Saturday, November 17, 2012

Truth About It: Wizards Early Season Hopes Got Pargo'd

Nice win by the Hawks at Sacramento. After Harrison Barnes had a career night against Atlanta's non-existent small forward rotation in the loss to the Warriors, the Hawks managed to draw even at 2 wins and 2 losses on the current road trip. The Kings apparently didn't get the scouting report on Kyle Korver and the team's best player, DeMarcus Cousins, has a worse habit of drawing negative attention from referees than Atlanta's Josh Smith.

But enough about the Hawks. Let's talk Washington Wizards basketball! I mentioned yesterday that Jannero Pargo was cut after only 7 games to open a roster spot for Shaun Livingston. In March, after some reflection, I figured out that Pargo is not a point guard:
In the last several games my own expectations for the type of player Pargo should be have made a course correction. I look at Pargo and I think "backup point guard." When Pargo shared the floor with [Jeff] Teague against the Pacers, replacing [Kirk] Hinrich at shooting guard, he appeared to be playing his natural position. In 24 minutes Pargo outplayed his 6-8 counterpart [Paul] George, contributing 16 points on 6-for-13 shooting and limiting his turnovers thanks to reduced ball-handling responsibilities.
It turns out I'm not the only person who came to this belated conclusion. Truth About It, the ESPN TrueHoop Network affiliate site for the Wizards, quoted coach Randy Wittman as the realization dawned on him. Wrote Kyle Weidie:
What did Wizards coach Randy Wittman think about the decision to waive Jannero Pargo and sign Livingston?

“I thought we needed to get another play-maker, a guy that can facilitate, maybe get us easier baskets,” Wittman said.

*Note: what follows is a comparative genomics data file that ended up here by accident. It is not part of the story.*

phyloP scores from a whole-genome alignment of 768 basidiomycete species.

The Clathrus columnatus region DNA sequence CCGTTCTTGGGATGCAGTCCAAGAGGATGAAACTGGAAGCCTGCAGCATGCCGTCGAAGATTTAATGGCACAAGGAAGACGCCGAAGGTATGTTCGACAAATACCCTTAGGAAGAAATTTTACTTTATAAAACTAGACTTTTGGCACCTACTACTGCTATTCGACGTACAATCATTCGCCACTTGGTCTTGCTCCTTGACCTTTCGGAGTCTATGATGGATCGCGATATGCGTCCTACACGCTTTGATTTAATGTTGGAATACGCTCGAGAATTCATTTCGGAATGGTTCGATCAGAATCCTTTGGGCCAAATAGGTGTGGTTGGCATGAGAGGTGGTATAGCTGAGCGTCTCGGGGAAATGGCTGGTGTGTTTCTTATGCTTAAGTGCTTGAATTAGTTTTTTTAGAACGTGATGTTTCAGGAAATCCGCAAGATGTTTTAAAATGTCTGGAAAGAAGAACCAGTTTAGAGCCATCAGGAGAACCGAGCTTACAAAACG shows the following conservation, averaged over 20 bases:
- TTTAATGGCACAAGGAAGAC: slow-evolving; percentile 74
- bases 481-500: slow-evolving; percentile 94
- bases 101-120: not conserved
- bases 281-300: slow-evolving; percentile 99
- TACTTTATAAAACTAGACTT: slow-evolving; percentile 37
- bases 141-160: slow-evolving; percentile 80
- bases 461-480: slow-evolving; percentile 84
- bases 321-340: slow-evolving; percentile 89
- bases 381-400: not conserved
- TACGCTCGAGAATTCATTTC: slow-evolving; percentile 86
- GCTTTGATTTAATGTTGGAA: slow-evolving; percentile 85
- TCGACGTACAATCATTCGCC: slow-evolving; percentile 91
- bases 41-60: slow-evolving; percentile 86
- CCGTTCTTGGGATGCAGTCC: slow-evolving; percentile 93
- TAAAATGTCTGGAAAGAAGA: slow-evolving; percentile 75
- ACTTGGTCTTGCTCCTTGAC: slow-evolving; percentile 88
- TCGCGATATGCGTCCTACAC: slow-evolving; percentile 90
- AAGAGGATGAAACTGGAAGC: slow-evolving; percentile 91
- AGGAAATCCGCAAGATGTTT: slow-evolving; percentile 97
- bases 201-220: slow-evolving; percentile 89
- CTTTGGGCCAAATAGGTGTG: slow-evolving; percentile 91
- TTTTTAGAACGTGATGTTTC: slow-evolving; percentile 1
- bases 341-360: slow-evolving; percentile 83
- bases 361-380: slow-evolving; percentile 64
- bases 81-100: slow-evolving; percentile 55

Weidie went on to describe the microcosm of Pargo's downfall as a Wizard:
Part of Pargo’s downfall could be his very last shot as a Wizard. He failed to recognize the open, hot-shooting Cartier Martin in the corner and instead faked a pass, hesitated, and fired up a missed, contested 3-pointer.
The link within that block quote was to Weidie's game capsule of the Wizards' loss to the Mavericks, in which he waxed thusly on Pargo's swan song:
[The Wizards] fought back to 102-98 and stole the ball with a minute left. That’s when this Jannero Pargo shot happened. Don’t worry about swinging the ball to a red-hot Cartier Martin in the corner. Don’t worry about the fact that the Wizards don’t even need a 3-pointer here. Totally don’t worry about the likelihood that O.J. Mayo will give a good contest of the shot. Don’t worry and just shoot it, Jannero Pargo. His 3-for-20 (15%) from beyond the arc on the season tried to be the hero, but instead the Wizards got #Pargo’d, amongst other things.
I'm guessing that Pargo, in that instant, decided to go with what has kept him in the league (his ability as a streak shooter) rather than play outside of himself by actually trying to set up a teammate. Watching Pargo last season as a Hawk, I became acutely aware of his limitations as a ball handler, passer and defender. Washington's point guard position was up for grabs with John Wall out, but Pargo couldn't seize it because that's not what he is.

And yet (and sorry to sound like a broken record), this is the guy Larry Drew sent to check Rajon Rondo in a playoff series.

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